A difficult afternoon on the LIRR
I boarded the 12:14 p.m. train at Penn Station on a recent Monday and was due to transfer to a Port Jefferson train in Hicksville at about 1 p.m. [“Guv to Trump: Penn’s a dump,” News, May 22].
As we pulled into Hicksville, we were informed that there would be no eastbound train waiting. Instead, there would be buses. There was no further explanation.
Hundreds of us climbed down to the street, where a single school bus with closed windows waited. It was already full, and a representative of the Long Island Rail Road told us that it would make all stops to Port Jefferson. A second school bus pulled up, then the arrival of a train to Huntington was announced. Many of us went back up to the platform.
Then LIRR announced that the train was being “held.” Where? For how long? Why? No clue. Then the train was another 15 minutes late.
All this happened before the May 18 delays and cancellations at New Hyde Park. The LIRR has blamed Amtrak and the track infrastructure at Penn for its ongoing problems. Amtrak isn’t to blame for my issues with the LIRR.
Ron Troy, East Northport
School taxes dwarf Islip town taxes
It’s a good idea to keep a careful eye on the spending of our tax dollars [“Animal House 2,” News, May 19]. However, politicians like Islip Town Board members Trish Bergin Weichbrodt need to be honest and stop exaggerating to the public.
In expressing concerns about the $5.5 million cost of a new town animal shelter, she said, “Supervisor [Angie] Carpenter needs to stop taxing our seniors and our veterans out of their homes.”
This is misleading. My Islip Town taxes are less than $300 a year, but my school taxes are close to $5,000 a year. People are not leaving Long Island because of town taxes!
I’m sure that the Islip Town Board can agree on a budget that makes sense for this good project.
Toby Stevens, Islip Town
Stop dangerous fraternity hazings
After reading about the death of student Timothy Piazza at Penn State University and another young man who died in a separate fraternity hazing incident, I’m surprised that hazing is still allowed at colleges and universities [“Student from LI charged in frat death,” News, May 8].
What an unproductive ritual. Why not make initiations more productive and have the pledges do something else? Have them read to residents of a nursing home or an assisted living facility. Volunteer at an animal shelter, clean the cages and walk the dogs. Mow the lawn for an elderly person. Clean up a park. Shovel snow.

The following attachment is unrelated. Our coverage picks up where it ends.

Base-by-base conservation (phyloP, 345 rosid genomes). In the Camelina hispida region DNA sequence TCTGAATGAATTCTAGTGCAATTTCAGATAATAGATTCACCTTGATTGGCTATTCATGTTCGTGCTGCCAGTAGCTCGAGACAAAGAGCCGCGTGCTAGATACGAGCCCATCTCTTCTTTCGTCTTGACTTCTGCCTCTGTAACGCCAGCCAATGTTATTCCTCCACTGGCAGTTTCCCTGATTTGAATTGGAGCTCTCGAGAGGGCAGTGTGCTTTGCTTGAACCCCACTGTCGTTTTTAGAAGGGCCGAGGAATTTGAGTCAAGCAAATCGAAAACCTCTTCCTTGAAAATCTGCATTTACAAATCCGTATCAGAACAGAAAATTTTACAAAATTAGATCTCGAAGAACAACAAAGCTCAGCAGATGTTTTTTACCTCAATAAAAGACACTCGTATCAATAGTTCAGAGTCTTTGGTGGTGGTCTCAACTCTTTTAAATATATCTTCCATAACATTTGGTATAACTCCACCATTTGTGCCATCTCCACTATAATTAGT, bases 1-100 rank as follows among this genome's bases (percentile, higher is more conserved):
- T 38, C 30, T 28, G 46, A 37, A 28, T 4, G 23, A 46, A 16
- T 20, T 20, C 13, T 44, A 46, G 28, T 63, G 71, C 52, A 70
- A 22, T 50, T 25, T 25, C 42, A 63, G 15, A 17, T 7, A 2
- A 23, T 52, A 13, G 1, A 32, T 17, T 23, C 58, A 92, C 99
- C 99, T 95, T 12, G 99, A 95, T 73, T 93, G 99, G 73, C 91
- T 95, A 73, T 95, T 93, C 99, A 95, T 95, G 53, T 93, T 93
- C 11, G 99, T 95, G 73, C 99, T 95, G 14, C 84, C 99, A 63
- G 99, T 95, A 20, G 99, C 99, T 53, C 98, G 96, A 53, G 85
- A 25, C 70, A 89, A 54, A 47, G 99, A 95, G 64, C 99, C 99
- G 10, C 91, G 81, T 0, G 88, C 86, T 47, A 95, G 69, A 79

Do some good for the community instead of endangering the lives of young people. The young men facing various charges in the deaths of these pledges have ruined their own lives.
Stella Bruning, Smithtown
Diagonal parking can be dangerous
Regarding the Mother’s Day tragedy in which a woman was fatally hit by a car, perhaps in addition to offering condolences, the mayor and other Lindenhurst elected officials could modify village parking [“Vigil for mother killed in crash,” News, May 20].
I understand that diagonal parking affords more spaces and thus, more meter revenue. But the risks of the current system outweigh the benefits.
Backing out of one of these spaces can be difficult, especially if you’re in a medium- or small-size car next to a pickup truck or an SUV. You cannot see oncoming traffic until most of your car is in the traffic lane.
If there had been parking parallel to the curb, this tragedy might not have occurred.
John Gimberlein, West Babylon
Retire circus lions and tigers to sanctuaries
I was devastated to read that trainer Alexander Lacey intends to keep using the lions and tigers from the Ringling Bros. and Barnum & Bailey circus, saying he will take them on tour in Europe [“Greatest Show’s final curtain call,” News, May 20].
These magnificent animals deserve to go to a sanctuary tolive like the wild creatures they are. They were never meant to be used as circus acts, despite what Lacey says — no, no, no!
They were meant to live wild and free. If that’s not possible, at least they should no longer be forced to perform for paying customers. Putting them in a sanctuary is the humane thing to do.
Ana D. Cruz, Valley Stream